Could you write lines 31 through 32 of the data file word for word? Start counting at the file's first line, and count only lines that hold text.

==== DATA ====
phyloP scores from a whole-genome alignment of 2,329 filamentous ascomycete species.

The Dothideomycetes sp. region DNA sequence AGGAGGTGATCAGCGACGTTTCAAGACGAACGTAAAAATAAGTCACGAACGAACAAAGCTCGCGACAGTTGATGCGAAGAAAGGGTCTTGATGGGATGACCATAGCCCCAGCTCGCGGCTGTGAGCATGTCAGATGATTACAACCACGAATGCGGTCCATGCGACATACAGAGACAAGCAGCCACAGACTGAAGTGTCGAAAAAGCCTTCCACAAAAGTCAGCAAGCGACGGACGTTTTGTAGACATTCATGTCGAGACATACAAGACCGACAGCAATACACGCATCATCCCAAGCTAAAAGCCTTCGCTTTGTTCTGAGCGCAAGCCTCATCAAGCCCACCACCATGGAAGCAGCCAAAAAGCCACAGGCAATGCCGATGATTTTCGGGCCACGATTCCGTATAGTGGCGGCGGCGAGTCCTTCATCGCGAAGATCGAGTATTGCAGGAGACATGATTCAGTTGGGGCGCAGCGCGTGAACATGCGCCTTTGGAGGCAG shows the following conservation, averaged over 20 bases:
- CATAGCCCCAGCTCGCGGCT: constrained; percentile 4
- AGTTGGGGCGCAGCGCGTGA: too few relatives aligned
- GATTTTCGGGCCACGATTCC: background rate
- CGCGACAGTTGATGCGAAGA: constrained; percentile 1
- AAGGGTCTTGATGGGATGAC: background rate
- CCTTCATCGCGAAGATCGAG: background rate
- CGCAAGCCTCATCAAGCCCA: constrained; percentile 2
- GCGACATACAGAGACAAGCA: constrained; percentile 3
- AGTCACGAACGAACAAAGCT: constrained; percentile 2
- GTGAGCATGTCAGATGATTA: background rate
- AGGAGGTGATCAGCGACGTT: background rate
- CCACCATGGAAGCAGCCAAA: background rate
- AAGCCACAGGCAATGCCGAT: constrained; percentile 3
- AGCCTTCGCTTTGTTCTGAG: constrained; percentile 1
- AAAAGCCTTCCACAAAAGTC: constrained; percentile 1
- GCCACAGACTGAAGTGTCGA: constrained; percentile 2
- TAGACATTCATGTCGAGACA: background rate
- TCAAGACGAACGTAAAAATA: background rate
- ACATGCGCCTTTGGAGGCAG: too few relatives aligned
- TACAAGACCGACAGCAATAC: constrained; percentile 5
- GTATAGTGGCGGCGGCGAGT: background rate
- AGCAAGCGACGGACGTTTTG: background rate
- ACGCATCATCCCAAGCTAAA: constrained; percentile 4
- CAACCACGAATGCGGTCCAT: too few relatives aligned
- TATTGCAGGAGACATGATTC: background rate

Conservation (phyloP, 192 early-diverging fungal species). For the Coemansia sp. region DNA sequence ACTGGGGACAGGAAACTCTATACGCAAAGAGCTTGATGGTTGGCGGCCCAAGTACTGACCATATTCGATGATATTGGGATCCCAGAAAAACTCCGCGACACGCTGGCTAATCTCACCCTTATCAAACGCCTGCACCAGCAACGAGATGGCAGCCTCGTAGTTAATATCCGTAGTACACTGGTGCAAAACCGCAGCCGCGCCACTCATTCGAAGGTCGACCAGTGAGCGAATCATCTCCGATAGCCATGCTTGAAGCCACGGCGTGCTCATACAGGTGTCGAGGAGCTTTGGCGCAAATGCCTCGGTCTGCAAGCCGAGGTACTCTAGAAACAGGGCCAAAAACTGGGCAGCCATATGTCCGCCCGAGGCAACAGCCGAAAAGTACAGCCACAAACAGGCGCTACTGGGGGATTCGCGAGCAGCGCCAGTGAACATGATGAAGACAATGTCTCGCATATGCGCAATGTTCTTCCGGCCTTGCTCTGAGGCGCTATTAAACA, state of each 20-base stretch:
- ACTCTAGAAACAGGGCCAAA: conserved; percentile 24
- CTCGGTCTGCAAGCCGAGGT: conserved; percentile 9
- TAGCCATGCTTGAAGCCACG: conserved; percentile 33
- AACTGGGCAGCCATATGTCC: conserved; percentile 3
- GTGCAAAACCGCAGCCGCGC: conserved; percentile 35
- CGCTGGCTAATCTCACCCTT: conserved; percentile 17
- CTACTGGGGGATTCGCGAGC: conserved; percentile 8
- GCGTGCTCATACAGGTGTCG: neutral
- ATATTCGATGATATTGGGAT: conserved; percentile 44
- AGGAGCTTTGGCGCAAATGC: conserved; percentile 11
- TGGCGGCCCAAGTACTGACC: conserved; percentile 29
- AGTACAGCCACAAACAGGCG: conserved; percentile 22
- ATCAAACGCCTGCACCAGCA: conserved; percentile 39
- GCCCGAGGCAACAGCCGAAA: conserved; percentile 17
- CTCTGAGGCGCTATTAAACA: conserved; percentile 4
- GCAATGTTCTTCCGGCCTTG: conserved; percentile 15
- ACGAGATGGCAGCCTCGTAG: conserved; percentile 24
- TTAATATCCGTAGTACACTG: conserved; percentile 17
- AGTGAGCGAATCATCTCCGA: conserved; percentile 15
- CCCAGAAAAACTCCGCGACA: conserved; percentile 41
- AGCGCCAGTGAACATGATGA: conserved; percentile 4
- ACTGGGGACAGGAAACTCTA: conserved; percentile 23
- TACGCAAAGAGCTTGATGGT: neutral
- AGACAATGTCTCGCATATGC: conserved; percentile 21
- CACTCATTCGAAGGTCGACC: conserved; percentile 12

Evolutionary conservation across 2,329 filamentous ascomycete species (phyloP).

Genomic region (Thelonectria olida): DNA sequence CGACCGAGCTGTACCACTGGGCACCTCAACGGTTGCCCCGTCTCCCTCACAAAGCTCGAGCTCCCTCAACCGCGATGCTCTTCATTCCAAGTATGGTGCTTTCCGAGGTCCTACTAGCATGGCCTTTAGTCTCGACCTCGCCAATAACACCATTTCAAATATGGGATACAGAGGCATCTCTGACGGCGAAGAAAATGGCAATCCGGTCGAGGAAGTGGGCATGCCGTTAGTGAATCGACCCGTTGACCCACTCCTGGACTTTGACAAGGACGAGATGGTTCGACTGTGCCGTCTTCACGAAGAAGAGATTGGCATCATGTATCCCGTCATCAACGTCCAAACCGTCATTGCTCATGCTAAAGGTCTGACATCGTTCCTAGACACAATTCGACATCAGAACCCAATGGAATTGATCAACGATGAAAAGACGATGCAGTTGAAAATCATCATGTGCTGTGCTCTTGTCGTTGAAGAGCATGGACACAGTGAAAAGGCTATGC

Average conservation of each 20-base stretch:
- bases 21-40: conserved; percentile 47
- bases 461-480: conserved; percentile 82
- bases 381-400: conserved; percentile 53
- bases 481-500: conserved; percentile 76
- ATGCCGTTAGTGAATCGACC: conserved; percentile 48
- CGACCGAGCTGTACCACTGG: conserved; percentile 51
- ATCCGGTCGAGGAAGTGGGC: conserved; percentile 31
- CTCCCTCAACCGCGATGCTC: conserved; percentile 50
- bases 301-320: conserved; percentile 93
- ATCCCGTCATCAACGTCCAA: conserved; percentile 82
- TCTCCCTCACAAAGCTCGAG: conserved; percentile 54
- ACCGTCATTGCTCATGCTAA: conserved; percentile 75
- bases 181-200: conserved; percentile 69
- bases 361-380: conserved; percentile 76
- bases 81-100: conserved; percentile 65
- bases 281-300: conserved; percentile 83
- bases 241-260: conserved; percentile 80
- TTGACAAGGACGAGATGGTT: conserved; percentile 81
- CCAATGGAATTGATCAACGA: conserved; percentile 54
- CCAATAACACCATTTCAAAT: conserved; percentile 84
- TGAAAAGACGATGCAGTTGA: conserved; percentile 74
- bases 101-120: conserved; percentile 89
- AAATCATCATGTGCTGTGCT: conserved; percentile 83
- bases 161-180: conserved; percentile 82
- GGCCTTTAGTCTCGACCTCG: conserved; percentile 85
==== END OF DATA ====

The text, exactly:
- TAGCCATGCTTGAAGCCACG: conserved; percentile 33
- AACTGGGCAGCCATATGTCC: conserved; percentile 3